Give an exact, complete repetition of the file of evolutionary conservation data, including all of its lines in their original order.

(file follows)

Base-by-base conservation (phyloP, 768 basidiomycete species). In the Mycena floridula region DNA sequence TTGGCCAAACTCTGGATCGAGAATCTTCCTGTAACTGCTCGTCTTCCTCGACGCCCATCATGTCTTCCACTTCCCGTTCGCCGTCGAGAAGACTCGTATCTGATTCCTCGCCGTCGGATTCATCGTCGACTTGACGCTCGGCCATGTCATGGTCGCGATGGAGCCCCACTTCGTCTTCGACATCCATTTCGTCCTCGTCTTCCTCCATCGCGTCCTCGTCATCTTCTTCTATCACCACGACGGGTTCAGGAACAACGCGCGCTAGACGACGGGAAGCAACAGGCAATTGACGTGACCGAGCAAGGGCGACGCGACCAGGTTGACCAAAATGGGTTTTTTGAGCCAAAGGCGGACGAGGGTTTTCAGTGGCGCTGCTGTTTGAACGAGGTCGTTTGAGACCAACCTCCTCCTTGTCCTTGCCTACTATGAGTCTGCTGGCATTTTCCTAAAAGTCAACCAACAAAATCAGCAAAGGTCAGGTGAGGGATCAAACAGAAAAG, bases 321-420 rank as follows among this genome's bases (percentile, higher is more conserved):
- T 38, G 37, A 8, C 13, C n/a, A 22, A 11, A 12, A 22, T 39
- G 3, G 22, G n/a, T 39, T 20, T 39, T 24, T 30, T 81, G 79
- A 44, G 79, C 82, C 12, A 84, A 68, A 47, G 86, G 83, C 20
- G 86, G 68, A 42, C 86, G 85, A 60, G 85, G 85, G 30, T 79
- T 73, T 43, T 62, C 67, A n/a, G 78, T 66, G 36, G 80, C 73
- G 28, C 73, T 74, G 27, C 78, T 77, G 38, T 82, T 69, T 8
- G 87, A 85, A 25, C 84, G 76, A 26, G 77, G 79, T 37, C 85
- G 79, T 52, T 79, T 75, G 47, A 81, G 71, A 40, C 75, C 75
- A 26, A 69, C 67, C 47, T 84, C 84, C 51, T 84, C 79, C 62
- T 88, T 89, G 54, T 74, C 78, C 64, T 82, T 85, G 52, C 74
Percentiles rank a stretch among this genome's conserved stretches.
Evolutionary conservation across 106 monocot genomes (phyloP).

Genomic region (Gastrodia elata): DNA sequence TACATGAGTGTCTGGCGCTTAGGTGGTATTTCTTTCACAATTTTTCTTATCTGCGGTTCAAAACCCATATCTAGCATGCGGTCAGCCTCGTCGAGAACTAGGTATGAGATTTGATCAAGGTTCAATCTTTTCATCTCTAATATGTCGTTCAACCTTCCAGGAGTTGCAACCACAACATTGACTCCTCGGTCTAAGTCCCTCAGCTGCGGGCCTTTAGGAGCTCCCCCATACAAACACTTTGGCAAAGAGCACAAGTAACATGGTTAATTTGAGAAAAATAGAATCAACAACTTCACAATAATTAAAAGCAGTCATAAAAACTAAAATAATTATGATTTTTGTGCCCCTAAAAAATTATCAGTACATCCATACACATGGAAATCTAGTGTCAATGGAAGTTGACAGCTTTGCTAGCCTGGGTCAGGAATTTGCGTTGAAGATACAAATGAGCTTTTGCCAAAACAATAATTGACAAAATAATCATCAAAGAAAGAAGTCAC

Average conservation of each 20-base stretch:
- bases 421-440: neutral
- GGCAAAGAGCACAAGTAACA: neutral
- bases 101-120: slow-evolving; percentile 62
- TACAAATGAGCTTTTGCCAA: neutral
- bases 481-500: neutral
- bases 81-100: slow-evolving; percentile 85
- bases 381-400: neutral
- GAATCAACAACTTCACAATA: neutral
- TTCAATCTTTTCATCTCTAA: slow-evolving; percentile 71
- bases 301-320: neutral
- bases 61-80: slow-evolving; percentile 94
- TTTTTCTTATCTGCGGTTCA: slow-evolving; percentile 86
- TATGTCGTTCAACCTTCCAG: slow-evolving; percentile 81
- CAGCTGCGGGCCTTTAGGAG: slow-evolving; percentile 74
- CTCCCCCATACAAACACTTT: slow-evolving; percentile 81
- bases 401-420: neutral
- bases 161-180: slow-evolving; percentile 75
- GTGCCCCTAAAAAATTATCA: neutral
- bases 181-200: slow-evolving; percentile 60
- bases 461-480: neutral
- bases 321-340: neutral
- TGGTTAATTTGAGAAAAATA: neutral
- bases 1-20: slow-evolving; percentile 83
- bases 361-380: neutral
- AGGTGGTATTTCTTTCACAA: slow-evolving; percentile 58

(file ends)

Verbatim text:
Base-by-base conservation (phyloP, 768 basidiomycete species). In the Mycena floridula region DNA sequence TTGGCCAAACTCTGGATCGAGAATCTTCCTGTAACTGCTCGTCTTCCTCGACGCCCATCATGTCTTCCACTTCCCGTTCGCCGTCGAGAAGACTCGTATCTGATTCCTCGCCGTCGGATTCATCGTCGACTTGACGCTCGGCCATGTCATGGTCGCGATGGAGCCCCACTTCGTCTTCGACATCCATTTCGTCCTCGTCTTCCTCCATCGCGTCCTCGTCATCTTCTTCTATCACCACGACGGGTTCAGGAACAACGCGCGCTAGACGACGGGAAGCAACAGGCAATTGACGTGACCGAGCAAGGGCGACGCGACCAGGTTGACCAAAATGGGTTTTTTGAGCCAAAGGCGGACGAGGGTTTTCAGTGGCGCTGCTGTTTGAACGAGGTCGTTTGAGACCAACCTCCTCCTTGTCCTTGCCTACTATGAGTCTGCTGGCATTTTCCTAAAAGTCAACCAACAAAATCAGCAAAGGTCAGGTGAGGGATCAAACAGAAAAG, bases 321-420 rank as follows among this genome's bases (percentile, higher is more conserved):
- T 38, G 37, A 8, C 13, C n/a, A 22, A 11, A 12, A 22, T 39
- G 3, G 22, G n/a, T 39, T 20, T 39, T 24, T 30, T 81, G 79
- A 44, G 79, C 82, C 12, A 84, A 68, A 47, G 86, G 83, C 20
- G 86, G 68, A 42, C 86, G 85, A 60, G 85, G 85, G 30, T 79
- T 73, T 43, T 62, C 67, A n/a, G 78, T 66, G 36, G 80, C 73
- G 28, C 73, T 74, G 27, C 78, T 77, G 38, T 82, T 69, T 8
- G 87, A 85, A 25, C 84, G 76, A 26, G 77, G 79, T 37, C 85
- G 79, T 52, T 79, T 75, G 47, A 81, G 71, A 40, C 75, C 75
- A 26, A 69, C 67, C 47, T 84, C 84, C 51, T 84, C 79, C 62
- T 88, T 89, G 54, T 74, C 78, C 64, T 82, T 85, G 52, C 74
Percentiles rank a stretch among this genome's conserved stretches.
Evolutionary conservation across 106 monocot genomes (phyloP).

Genomic region (Gastrodia elata): DNA sequence TACATGAGTGTCTGGCGCTTAGGTGGTATTTCTTTCACAATTTTTCTTATCTGCGGTTCAAAACCCATATCTAGCATGCGGTCAGCCTCGTCGAGAACTAGGTATGAGATTTGATCAAGGTTCAATCTTTTCATCTCTAATATGTCGTTCAACCTTCCAGGAGTTGCAACCACAACATTGACTCCTCGGTCTAAGTCCCTCAGCTGCGGGCCTTTAGGAGCTCCCCCATACAAACACTTTGGCAAAGAGCACAAGTAACATGGTTAATTTGAGAAAAATAGAATCAACAACTTCACAATAATTAAAAGCAGTCATAAAAACTAAAATAATTATGATTTTTGTGCCCCTAAAAAATTATCAGTACATCCATACACATGGAAATCTAGTGTCAATGGAAGTTGACAGCTTTGCTAGCCTGGGTCAGGAATTTGCGTTGAAGATACAAATGAGCTTTTGCCAAAACAATAATTGACAAAATAATCATCAAAGAAAGAAGTCAC

Average conservation of each 20-base stretch:
- bases 421-440: neutral
- GGCAAAGAGCACAAGTAACA: neutral
- bases 101-120: slow-evolving; percentile 62
- TACAAATGAGCTTTTGCCAA: neutral
- bases 481-500: neutral
- bases 81-100: slow-evolving; percentile 85
- bases 381-400: neutral
- GAATCAACAACTTCACAATA: neutral
- TTCAATCTTTTCATCTCTAA: slow-evolving; percentile 71
- bases 301-320: neutral
- bases 61-80: slow-evolving; percentile 94
- TTTTTCTTATCTGCGGTTCA: slow-evolving; percentile 86
- TATGTCGTTCAACCTTCCAG: slow-evolving; percentile 81
- CAGCTGCGGGCCTTTAGGAG: slow-evolving; percentile 74
- CTCCCCCATACAAACACTTT: slow-evolving; percentile 81
- bases 401-420: neutral
- bases 161-180: slow-evolving; percentile 75
- GTGCCCCTAAAAAATTATCA: neutral
- bases 181-200: slow-evolving; percentile 60
- bases 461-480: neutral
- bases 321-340: neutral
- TGGTTAATTTGAGAAAAATA: neutral
- bases 1-20: slow-evolving; percentile 83
- bases 361-380: neutral
- AGGTGGTATTTCTTTCACAA: slow-evolving; percentile 58